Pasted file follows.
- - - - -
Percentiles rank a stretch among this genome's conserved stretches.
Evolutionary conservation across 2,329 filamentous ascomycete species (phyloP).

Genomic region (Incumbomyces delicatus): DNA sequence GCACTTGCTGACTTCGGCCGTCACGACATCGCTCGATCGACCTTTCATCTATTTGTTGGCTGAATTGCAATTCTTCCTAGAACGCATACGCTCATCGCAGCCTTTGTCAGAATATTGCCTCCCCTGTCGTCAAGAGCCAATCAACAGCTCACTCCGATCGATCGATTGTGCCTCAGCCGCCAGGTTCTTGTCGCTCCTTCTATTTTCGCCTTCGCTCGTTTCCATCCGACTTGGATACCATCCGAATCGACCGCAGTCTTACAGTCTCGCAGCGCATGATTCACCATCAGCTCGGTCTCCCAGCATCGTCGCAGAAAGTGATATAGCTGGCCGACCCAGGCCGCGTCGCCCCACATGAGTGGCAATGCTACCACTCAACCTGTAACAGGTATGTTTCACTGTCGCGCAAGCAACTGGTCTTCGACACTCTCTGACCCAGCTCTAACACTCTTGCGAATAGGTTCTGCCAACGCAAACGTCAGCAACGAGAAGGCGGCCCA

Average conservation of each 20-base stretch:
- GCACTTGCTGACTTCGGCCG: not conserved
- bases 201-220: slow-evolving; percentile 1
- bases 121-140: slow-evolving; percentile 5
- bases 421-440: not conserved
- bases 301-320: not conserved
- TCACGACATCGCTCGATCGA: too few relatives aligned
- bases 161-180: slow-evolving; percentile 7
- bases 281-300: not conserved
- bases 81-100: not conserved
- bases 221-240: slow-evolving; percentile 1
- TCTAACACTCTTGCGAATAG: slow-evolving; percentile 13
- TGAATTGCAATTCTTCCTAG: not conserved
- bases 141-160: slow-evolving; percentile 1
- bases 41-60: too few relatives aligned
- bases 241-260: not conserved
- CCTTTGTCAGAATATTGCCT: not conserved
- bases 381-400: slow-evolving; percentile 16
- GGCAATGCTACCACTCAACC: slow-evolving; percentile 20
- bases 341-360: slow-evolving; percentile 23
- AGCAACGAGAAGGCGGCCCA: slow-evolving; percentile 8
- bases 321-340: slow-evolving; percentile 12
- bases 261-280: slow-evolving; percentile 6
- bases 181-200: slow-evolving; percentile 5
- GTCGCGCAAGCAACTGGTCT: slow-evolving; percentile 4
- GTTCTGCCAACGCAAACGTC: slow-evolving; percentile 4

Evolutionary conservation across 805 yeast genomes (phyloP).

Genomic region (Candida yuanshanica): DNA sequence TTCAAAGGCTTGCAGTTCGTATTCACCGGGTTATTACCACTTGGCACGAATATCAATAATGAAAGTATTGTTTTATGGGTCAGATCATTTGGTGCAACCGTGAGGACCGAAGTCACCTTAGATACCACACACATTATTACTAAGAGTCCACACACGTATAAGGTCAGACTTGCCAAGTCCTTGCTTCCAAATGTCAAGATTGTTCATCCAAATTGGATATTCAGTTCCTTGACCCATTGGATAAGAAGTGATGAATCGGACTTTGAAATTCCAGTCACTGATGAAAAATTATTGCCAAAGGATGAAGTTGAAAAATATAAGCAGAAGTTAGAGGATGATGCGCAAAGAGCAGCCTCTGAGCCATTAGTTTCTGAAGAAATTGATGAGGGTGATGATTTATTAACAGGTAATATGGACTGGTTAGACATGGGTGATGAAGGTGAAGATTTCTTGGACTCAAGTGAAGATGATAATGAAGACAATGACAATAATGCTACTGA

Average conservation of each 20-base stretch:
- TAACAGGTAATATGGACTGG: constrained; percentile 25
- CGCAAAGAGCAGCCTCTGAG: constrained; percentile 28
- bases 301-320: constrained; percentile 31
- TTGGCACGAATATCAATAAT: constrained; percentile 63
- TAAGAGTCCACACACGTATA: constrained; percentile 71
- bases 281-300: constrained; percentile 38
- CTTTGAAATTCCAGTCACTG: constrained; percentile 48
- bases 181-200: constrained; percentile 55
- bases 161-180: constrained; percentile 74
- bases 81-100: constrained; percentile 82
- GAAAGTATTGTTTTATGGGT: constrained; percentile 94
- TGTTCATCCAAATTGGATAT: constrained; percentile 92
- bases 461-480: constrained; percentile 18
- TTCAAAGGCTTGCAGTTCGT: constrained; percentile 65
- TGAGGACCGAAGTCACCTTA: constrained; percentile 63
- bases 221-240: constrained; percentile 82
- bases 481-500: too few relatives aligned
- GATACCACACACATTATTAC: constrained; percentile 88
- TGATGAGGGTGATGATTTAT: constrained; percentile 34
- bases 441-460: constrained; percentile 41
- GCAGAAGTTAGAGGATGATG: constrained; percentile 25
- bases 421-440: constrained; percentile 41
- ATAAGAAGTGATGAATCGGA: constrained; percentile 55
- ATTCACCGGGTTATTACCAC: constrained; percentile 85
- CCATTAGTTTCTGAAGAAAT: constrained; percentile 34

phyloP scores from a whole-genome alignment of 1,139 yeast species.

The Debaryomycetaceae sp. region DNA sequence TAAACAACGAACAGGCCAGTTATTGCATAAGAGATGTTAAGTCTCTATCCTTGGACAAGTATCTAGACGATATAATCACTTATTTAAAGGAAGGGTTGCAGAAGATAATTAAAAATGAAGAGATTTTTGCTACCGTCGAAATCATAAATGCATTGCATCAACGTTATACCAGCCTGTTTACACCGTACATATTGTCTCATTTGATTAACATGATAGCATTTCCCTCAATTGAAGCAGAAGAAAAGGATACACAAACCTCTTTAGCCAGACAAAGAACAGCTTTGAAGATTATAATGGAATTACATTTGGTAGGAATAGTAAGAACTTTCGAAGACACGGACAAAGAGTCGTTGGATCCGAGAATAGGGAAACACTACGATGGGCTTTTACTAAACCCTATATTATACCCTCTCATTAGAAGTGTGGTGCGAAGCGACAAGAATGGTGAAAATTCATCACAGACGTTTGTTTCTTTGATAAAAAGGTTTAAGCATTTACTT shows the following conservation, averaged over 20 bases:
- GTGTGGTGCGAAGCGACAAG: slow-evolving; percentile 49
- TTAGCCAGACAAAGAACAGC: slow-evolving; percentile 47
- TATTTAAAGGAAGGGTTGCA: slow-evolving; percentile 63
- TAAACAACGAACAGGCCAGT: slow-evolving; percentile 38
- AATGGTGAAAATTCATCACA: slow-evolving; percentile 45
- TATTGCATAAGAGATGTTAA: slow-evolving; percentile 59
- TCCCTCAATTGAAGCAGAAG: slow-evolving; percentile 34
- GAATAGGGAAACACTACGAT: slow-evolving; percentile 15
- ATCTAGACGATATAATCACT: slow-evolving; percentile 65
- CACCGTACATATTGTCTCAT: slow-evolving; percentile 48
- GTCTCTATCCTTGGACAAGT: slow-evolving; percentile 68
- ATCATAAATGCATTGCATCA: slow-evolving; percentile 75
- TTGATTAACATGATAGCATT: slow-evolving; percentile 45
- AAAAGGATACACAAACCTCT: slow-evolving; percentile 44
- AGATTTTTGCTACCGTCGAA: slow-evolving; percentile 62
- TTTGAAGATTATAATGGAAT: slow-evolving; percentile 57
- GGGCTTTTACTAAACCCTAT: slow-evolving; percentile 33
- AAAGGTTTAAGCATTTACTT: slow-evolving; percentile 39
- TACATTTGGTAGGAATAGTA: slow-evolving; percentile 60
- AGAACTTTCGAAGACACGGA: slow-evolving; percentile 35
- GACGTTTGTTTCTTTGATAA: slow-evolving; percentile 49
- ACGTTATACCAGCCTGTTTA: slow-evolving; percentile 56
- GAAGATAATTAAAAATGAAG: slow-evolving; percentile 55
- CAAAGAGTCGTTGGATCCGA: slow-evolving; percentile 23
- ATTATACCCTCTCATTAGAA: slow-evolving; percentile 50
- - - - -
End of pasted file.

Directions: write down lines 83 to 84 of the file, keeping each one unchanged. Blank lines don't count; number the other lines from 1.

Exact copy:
- CAAAGAGTCGTTGGATCCGA: slow-evolving; percentile 23
- ATTATACCCTCTCATTAGAA: slow-evolving; percentile 50